Now you might notice that most PhD programs have a supposed GPA cutoff of 3.5, which I lacked. However, even though I lack this I was able to secure a position in a very good and highly rated program in my field (comprable to the rankings of UCSD in biochemistry) and my top choice school (so it may be possible that I could have gotten in even higher using the mentioned methods if those schools appealed to me enough to apply) by compensating the shortcomming with other good things. And I also secured interviews from most of the schools I applied to as well, (most of which were highly rated programs), even though they all had GPA cutoffs much higher than mine.
Moral of the story is, GRE is important for acceptance, but a bad score can be made up for by other good things, as mentioned above.
Also, one final thing, let them know you're gay, or any other minority statuses. Seriously, I think this helped me get in too. I didn't say "Oh by the way, I'm gay", and I didn't even mention it in my essay, but I did put in my resume that I was a member of Pride Alliance (gay group) in my school in some schools, and not in others, and all the schools that knew I was gay accepted me, whereas some of the ones that didn't know, did not accept me (although a good number of those did as well, so it's not like it was the most important factor, but it did have significant impact I'm sure).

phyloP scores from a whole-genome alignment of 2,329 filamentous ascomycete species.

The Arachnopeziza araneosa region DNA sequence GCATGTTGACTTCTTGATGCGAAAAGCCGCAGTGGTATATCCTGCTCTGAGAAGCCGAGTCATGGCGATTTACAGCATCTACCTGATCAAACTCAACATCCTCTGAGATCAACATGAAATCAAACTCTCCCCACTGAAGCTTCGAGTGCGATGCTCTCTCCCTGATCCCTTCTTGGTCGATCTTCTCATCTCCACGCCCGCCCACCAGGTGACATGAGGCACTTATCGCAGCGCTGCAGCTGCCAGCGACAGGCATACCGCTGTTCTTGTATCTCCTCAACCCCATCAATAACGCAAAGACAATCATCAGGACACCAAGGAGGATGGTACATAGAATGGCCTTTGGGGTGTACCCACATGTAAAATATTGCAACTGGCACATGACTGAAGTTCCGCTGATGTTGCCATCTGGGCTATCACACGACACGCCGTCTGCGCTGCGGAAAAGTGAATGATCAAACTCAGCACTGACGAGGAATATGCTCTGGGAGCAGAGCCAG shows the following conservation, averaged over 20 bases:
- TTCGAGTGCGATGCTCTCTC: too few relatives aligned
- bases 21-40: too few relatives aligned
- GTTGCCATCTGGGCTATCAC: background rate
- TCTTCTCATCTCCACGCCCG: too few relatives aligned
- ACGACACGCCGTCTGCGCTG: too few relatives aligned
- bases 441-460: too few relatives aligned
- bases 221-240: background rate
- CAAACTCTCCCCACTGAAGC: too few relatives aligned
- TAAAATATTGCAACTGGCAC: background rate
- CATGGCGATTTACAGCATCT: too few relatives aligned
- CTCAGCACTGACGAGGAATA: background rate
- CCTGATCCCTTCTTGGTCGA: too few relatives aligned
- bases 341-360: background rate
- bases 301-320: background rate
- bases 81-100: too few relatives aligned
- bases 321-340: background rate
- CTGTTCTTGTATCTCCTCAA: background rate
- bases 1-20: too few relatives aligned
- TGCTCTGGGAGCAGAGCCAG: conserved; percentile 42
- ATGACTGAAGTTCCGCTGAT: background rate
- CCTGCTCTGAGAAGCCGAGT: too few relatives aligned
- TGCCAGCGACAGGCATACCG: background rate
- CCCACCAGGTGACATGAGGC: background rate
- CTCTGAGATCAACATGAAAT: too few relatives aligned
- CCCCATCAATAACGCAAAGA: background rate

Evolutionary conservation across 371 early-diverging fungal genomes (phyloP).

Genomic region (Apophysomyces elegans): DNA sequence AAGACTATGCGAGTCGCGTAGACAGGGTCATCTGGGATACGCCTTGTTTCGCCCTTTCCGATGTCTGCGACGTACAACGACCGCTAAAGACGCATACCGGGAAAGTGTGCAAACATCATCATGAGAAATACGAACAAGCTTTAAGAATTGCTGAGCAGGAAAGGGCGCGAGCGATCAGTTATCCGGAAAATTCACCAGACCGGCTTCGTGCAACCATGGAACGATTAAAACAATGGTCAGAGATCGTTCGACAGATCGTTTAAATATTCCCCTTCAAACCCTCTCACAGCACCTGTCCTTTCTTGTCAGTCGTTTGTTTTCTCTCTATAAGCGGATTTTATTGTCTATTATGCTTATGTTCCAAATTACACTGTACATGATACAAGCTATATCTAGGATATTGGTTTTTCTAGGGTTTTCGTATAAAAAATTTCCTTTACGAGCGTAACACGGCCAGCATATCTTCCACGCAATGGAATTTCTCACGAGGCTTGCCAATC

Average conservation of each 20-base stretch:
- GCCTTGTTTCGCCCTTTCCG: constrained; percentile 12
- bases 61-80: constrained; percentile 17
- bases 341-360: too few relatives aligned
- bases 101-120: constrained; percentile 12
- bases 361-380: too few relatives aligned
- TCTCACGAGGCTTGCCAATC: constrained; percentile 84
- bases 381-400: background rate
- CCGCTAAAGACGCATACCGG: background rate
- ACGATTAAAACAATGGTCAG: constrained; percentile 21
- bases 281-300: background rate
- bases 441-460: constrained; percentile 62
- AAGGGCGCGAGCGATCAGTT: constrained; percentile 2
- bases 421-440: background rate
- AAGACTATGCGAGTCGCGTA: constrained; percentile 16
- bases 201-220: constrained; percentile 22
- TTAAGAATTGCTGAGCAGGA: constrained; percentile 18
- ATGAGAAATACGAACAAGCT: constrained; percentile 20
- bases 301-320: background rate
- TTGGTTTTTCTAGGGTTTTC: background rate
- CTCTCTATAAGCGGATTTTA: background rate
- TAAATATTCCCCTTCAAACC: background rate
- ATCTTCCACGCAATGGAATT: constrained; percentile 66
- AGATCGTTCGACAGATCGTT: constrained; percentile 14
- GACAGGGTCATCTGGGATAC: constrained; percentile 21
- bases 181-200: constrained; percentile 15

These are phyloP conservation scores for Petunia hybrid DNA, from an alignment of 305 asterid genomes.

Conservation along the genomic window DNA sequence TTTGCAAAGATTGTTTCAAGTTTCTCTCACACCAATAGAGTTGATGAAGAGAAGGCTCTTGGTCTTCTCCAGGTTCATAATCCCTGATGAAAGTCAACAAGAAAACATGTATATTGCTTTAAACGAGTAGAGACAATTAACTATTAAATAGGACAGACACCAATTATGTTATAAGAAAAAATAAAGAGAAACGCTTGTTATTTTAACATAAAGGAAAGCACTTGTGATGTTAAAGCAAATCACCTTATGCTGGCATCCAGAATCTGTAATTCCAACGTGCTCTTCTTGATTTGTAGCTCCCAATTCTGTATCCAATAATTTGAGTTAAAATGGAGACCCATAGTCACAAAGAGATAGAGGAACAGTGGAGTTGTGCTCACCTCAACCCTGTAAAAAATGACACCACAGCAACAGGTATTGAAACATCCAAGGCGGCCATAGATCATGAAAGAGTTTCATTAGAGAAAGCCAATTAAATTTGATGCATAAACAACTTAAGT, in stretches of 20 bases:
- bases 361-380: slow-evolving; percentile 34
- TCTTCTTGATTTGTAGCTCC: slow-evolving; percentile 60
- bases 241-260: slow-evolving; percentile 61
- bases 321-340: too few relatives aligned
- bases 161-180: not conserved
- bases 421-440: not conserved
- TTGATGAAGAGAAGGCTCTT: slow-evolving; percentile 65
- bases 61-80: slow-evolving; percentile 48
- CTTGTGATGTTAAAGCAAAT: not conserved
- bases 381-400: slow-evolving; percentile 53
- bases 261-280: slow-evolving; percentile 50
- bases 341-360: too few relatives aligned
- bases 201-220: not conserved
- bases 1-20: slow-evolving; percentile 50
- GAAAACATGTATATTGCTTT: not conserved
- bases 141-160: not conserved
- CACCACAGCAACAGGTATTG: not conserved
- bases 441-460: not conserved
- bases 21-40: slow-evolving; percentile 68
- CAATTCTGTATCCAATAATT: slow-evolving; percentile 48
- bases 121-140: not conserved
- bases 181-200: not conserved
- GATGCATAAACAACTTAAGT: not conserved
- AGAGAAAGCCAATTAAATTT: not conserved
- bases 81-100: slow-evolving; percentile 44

Hopefully this lets you know what you need to have a competative application, and I hope my story and experiences have helped you. GRE shouldn't cause you to despair if you have an otherwise strong application, but if you don't, then I suggest you invest more into a high score.